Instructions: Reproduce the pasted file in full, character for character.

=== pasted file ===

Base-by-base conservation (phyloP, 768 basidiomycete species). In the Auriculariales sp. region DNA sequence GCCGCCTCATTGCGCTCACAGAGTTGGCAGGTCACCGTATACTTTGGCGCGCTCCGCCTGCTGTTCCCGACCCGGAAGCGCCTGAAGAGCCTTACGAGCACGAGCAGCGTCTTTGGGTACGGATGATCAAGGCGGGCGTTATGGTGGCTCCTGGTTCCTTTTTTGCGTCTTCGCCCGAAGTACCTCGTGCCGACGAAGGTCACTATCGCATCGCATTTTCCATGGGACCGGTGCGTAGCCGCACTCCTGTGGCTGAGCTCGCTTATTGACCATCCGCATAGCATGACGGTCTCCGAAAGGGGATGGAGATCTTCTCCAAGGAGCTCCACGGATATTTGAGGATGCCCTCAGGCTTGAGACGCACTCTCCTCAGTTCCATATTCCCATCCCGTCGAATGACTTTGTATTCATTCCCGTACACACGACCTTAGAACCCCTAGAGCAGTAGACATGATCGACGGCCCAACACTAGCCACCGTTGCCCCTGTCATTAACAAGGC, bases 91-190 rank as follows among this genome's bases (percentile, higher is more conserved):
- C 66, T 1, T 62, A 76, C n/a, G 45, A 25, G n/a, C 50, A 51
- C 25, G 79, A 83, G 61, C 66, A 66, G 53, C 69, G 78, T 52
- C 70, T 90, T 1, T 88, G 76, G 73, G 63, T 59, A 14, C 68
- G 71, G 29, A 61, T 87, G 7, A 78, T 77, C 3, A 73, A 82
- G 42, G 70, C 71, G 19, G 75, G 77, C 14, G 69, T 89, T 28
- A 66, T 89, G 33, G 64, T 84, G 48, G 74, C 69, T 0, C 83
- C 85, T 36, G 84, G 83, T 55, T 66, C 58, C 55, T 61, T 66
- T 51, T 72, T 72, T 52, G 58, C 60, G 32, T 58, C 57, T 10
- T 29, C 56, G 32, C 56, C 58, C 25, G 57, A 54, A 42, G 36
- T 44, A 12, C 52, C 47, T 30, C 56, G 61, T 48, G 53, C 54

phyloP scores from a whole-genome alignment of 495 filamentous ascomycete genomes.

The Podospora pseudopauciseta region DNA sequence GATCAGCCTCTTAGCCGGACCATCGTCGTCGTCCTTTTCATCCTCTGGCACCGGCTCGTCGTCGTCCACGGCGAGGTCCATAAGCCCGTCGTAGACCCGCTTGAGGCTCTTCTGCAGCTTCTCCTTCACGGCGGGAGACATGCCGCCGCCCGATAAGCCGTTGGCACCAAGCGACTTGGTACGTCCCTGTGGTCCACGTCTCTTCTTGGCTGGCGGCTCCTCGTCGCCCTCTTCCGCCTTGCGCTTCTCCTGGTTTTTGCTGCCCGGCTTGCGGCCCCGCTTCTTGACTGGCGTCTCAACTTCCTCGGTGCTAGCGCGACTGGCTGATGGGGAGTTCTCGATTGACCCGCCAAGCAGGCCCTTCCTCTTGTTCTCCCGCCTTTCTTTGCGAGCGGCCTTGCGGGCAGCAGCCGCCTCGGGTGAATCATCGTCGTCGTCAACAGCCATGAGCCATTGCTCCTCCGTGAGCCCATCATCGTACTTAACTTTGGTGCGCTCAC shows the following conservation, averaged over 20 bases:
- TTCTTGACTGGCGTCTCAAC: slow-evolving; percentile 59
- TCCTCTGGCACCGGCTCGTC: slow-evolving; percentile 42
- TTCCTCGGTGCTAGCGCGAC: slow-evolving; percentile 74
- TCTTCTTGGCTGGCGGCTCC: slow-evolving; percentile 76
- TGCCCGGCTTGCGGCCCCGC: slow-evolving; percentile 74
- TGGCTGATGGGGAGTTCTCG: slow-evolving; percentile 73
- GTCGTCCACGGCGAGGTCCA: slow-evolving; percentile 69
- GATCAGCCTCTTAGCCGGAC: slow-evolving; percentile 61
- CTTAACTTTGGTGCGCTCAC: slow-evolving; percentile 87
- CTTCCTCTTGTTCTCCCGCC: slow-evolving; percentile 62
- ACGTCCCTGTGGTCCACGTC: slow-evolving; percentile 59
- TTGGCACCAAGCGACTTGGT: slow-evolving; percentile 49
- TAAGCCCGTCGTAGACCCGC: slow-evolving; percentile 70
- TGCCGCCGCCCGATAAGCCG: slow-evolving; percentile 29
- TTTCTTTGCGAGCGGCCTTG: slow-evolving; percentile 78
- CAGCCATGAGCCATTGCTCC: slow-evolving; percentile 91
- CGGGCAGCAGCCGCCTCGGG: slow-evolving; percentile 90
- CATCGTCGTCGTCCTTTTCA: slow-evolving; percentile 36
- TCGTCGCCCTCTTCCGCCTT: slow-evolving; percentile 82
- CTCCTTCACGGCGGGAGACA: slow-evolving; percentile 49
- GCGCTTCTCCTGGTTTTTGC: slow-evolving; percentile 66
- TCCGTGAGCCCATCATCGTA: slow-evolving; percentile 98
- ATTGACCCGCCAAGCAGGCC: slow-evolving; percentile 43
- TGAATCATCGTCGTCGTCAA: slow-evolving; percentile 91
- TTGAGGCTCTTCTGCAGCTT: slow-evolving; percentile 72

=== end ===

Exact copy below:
Base-by-base conservation (phyloP, 768 basidiomycete species). In the Auriculariales sp. region DNA sequence GCCGCCTCATTGCGCTCACAGAGTTGGCAGGTCACCGTATACTTTGGCGCGCTCCGCCTGCTGTTCCCGACCCGGAAGCGCCTGAAGAGCCTTACGAGCACGAGCAGCGTCTTTGGGTACGGATGATCAAGGCGGGCGTTATGGTGGCTCCTGGTTCCTTTTTTGCGTCTTCGCCCGAAGTACCTCGTGCCGACGAAGGTCACTATCGCATCGCATTTTCCATGGGACCGGTGCGTAGCCGCACTCCTGTGGCTGAGCTCGCTTATTGACCATCCGCATAGCATGACGGTCTCCGAAAGGGGATGGAGATCTTCTCCAAGGAGCTCCACGGATATTTGAGGATGCCCTCAGGCTTGAGACGCACTCTCCTCAGTTCCATATTCCCATCCCGTCGAATGACTTTGTATTCATTCCCGTACACACGACCTTAGAACCCCTAGAGCAGTAGACATGATCGACGGCCCAACACTAGCCACCGTTGCCCCTGTCATTAACAAGGC, bases 91-190 rank as follows among this genome's bases (percentile, higher is more conserved):
- C 66, T 1, T 62, A 76, C n/a, G 45, A 25, G n/a, C 50, A 51
- C 25, G 79, A 83, G 61, C 66, A 66, G 53, C 69, G 78, T 52
- C 70, T 90, T 1, T 88, G 76, G 73, G 63, T 59, A 14, C 68
- G 71, G 29, A 61, T 87, G 7, A 78, T 77, C 3, A 73, A 82
- G 42, G 70, C 71, G 19, G 75, G 77, C 14, G 69, T 89, T 28
- A 66, T 89, G 33, G 64, T 84, G 48, G 74, C 69, T 0, C 83
- C 85, T 36, G 84, G 83, T 55, T 66, C 58, C 55, T 61, T 66
- T 51, T 72, T 72, T 52, G 58, C 60, G 32, T 58, C 57, T 10
- T 29, C 56, G 32, C 56, C 58, C 25, G 57, A 54, A 42, G 36
- T 44, A 12, C 52, C 47, T 30, C 56, G 61, T 48, G 53, C 54

phyloP scores from a whole-genome alignment of 495 filamentous ascomycete genomes.

The Podospora pseudopauciseta region DNA sequence GATCAGCCTCTTAGCCGGACCATCGTCGTCGTCCTTTTCATCCTCTGGCACCGGCTCGTCGTCGTCCACGGCGAGGTCCATAAGCCCGTCGTAGACCCGCTTGAGGCTCTTCTGCAGCTTCTCCTTCACGGCGGGAGACATGCCGCCGCCCGATAAGCCGTTGGCACCAAGCGACTTGGTACGTCCCTGTGGTCCACGTCTCTTCTTGGCTGGCGGCTCCTCGTCGCCCTCTTCCGCCTTGCGCTTCTCCTGGTTTTTGCTGCCCGGCTTGCGGCCCCGCTTCTTGACTGGCGTCTCAACTTCCTCGGTGCTAGCGCGACTGGCTGATGGGGAGTTCTCGATTGACCCGCCAAGCAGGCCCTTCCTCTTGTTCTCCCGCCTTTCTTTGCGAGCGGCCTTGCGGGCAGCAGCCGCCTCGGGTGAATCATCGTCGTCGTCAACAGCCATGAGCCATTGCTCCTCCGTGAGCCCATCATCGTACTTAACTTTGGTGCGCTCAC shows the following conservation, averaged over 20 bases:
- TTCTTGACTGGCGTCTCAAC: slow-evolving; percentile 59
- TCCTCTGGCACCGGCTCGTC: slow-evolving; percentile 42
- TTCCTCGGTGCTAGCGCGAC: slow-evolving; percentile 74
- TCTTCTTGGCTGGCGGCTCC: slow-evolving; percentile 76
- TGCCCGGCTTGCGGCCCCGC: slow-evolving; percentile 74
- TGGCTGATGGGGAGTTCTCG: slow-evolving; percentile 73
- GTCGTCCACGGCGAGGTCCA: slow-evolving; percentile 69
- GATCAGCCTCTTAGCCGGAC: slow-evolving; percentile 61
- CTTAACTTTGGTGCGCTCAC: slow-evolving; percentile 87
- CTTCCTCTTGTTCTCCCGCC: slow-evolving; percentile 62
- ACGTCCCTGTGGTCCACGTC: slow-evolving; percentile 59
- TTGGCACCAAGCGACTTGGT: slow-evolving; percentile 49
- TAAGCCCGTCGTAGACCCGC: slow-evolving; percentile 70
- TGCCGCCGCCCGATAAGCCG: slow-evolving; percentile 29
- TTTCTTTGCGAGCGGCCTTG: slow-evolving; percentile 78
- CAGCCATGAGCCATTGCTCC: slow-evolving; percentile 91
- CGGGCAGCAGCCGCCTCGGG: slow-evolving; percentile 90
- CATCGTCGTCGTCCTTTTCA: slow-evolving; percentile 36
- TCGTCGCCCTCTTCCGCCTT: slow-evolving; percentile 82
- CTCCTTCACGGCGGGAGACA: slow-evolving; percentile 49
- GCGCTTCTCCTGGTTTTTGC: slow-evolving; percentile 66
- TCCGTGAGCCCATCATCGTA: slow-evolving; percentile 98
- ATTGACCCGCCAAGCAGGCC: slow-evolving; percentile 43
- TGAATCATCGTCGTCGTCAA: slow-evolving; percentile 91
- TTGAGGCTCTTCTGCAGCTT: slow-evolving; percentile 72